Wow! What a book! There Must Be Horses is a thoroughly modern pony book that is not sentimental but a crisply written piece of teenage fiction with superb characterisation and a pacy plot. It gripped me from the start to the very last page.
Sasha is 12 and has lots of problems. Her behavioural problems have caused her adoption to fail and she is off again with yet another social worker to yet another foster family. This is an emergency weekend placement and the foster family have only agreed to take her as it is an emergency. She falls asleep on the journey and arrives in the dark. She only gradually realises that she has come to a farm with horses.
The following day she watches a new arrival, a very difficult horse, unloaded. The horse is almost wild and crashing and lunging: he frightens Sasha very badly. The foster family take horses on their last chance and try to rehabilitate them. This horse is Meteor. The journeys of the traumatised horse and damaged child are parallel plots that coincide beautifully in the dramatic ending. This a pony book for those who had no idea they might like pony books, but it will please the horse mad too.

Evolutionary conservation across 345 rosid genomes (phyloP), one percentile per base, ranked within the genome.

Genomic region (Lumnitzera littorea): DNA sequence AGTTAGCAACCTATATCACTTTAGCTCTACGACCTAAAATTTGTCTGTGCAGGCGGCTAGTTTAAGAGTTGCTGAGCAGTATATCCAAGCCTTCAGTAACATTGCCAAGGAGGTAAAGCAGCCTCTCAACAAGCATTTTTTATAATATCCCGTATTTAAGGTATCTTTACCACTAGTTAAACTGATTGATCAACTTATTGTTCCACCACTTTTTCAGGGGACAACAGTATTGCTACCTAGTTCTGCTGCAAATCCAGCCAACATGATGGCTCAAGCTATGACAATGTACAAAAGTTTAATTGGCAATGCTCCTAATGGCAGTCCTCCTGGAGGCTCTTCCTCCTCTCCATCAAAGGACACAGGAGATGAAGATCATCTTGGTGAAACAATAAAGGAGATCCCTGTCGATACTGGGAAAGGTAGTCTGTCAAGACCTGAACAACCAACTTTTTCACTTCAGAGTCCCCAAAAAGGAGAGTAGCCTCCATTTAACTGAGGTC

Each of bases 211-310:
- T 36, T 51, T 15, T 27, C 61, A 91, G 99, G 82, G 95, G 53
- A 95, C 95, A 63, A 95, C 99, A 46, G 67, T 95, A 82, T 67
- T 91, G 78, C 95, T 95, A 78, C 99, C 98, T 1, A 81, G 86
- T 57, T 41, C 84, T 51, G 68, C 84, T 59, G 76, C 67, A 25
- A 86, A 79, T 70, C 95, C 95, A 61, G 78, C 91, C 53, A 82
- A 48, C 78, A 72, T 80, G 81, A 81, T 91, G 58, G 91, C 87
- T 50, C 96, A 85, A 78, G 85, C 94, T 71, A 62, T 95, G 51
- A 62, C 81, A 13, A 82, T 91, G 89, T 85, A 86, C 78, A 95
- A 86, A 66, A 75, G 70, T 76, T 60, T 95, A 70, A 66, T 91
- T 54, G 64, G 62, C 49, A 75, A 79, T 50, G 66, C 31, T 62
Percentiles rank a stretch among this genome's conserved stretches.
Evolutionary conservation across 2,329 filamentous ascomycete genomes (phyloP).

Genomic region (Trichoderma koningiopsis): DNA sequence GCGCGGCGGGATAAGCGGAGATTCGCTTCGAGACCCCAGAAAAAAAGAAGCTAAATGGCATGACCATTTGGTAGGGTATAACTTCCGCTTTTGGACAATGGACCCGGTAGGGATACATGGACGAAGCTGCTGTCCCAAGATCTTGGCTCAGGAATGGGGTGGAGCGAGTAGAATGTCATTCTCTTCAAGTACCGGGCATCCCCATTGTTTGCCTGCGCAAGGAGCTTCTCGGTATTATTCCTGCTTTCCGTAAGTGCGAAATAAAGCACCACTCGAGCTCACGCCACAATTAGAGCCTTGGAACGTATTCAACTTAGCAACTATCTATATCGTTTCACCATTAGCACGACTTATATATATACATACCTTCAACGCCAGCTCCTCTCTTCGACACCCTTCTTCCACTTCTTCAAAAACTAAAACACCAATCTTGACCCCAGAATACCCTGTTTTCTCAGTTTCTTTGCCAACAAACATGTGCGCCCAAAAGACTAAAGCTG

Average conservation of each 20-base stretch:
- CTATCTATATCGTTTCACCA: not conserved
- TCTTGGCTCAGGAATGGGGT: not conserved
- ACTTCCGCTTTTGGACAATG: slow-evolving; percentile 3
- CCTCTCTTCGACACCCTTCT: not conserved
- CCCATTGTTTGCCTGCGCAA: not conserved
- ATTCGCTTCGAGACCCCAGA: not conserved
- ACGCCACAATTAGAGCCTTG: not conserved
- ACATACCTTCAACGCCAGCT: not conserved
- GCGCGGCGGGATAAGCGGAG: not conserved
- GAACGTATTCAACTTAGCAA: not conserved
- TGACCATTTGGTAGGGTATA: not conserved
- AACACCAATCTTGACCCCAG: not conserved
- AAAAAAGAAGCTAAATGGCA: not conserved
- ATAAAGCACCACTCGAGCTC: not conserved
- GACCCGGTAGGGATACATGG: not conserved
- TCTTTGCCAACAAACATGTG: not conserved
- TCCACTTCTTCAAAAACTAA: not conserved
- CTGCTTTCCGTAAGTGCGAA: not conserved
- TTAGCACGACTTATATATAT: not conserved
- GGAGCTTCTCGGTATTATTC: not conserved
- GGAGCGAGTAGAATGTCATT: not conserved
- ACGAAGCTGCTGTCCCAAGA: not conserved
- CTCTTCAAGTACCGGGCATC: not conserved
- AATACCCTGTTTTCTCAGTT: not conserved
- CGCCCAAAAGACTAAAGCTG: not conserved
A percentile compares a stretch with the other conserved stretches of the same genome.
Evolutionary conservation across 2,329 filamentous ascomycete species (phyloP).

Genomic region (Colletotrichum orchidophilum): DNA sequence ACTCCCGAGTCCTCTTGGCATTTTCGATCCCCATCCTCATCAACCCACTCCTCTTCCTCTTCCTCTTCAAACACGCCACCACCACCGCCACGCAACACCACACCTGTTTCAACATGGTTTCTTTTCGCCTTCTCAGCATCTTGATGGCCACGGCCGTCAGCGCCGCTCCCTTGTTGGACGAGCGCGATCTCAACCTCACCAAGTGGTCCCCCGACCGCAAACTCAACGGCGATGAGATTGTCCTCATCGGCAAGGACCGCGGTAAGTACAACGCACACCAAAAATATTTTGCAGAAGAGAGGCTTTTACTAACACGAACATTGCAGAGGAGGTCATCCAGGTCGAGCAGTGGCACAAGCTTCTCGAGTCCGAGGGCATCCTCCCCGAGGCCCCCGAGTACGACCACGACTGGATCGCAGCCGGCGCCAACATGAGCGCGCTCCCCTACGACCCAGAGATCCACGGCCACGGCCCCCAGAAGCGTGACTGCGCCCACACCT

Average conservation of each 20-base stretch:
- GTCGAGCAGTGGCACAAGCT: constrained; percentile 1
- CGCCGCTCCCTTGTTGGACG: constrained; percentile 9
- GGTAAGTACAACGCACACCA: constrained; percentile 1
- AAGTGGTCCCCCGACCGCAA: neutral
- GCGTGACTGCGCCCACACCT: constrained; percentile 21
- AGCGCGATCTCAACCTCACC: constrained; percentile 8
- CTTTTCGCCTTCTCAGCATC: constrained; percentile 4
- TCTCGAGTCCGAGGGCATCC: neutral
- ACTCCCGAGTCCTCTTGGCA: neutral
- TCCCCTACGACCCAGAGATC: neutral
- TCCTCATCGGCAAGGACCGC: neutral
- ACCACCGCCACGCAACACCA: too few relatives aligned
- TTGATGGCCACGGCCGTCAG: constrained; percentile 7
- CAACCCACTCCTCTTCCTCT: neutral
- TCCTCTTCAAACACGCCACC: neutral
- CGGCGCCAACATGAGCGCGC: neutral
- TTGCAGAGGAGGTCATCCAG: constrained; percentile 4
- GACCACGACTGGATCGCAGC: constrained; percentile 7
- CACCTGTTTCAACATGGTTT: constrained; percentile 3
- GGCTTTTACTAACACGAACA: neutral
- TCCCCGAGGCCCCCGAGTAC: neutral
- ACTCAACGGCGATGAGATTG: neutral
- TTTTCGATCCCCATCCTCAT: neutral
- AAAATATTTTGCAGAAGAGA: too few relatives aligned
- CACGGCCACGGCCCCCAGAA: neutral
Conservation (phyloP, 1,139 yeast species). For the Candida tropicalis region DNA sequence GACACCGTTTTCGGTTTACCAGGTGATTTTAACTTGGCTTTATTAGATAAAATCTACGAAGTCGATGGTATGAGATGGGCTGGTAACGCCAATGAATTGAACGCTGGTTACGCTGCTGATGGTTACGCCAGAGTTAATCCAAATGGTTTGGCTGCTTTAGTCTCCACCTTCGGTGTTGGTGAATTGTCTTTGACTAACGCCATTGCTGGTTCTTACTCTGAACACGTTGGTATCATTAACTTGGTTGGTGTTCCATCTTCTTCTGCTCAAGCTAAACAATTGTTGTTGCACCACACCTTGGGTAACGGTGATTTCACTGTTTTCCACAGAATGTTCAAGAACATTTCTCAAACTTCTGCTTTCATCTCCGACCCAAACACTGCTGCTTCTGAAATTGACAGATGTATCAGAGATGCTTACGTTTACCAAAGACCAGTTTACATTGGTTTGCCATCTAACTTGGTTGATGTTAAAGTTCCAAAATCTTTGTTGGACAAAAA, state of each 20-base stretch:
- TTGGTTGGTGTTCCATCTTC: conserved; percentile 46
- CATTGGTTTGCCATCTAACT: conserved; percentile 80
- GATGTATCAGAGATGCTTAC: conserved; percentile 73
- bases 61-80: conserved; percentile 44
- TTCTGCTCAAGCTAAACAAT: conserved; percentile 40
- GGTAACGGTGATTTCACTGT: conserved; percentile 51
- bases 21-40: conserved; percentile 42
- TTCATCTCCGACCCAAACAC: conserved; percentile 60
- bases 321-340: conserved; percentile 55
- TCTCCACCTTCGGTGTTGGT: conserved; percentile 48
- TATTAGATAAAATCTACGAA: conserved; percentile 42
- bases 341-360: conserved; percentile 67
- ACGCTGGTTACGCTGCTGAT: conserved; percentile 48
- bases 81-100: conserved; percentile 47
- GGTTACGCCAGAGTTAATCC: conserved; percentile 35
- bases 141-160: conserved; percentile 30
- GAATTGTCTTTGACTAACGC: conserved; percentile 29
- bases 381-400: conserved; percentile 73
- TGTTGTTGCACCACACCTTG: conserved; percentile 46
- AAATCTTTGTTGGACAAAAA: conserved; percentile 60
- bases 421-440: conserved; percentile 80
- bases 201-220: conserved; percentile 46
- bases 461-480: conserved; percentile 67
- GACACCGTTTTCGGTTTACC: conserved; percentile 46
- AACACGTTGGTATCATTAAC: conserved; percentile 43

Peril: minor, from the horse at the beginning, and there is a fall from a horse later in the book.
This is a remarkable book that has little to alarm the most anxious guardian, there is nothing on romantic relationships, no bad lanaguage, no external violence, minimal peril, no ghosts, no death, no religion. Sasha does make one brief reference to her mother's state with drink and boyfriends (hence Sasha is in care) but it is not dwelt on. It also discusses how traumatised children can become emotionally frozen, which might need explaining to a sheltered 9-14 year old. Despite the absence of all the usual watch points this book with its social and emotional realismhas a teenage feel that will keep its appeal right to the top of our age group. There is nothing pink and frilly about Sasha and she could easily have been a boy. With the right build up ('pony books don't have to be for girls') boys should enjoy this book too.
Having said all that this book does put you through the emotional wringer with Sasha, and I did need a tissue at the end.
Summary: very well drawn characters, flawed but plausible, and some wonderfully drawn horses. A great combination of social realism and pony book. Should be fine with the full range of our age group provided fostering /childhood behavioural problems are explained to the sheltered. If I was still teaching I'd be ordering a full class set for top sets in KS3. No cheap thrills or easy excitement just superb writing. One of my books of the year!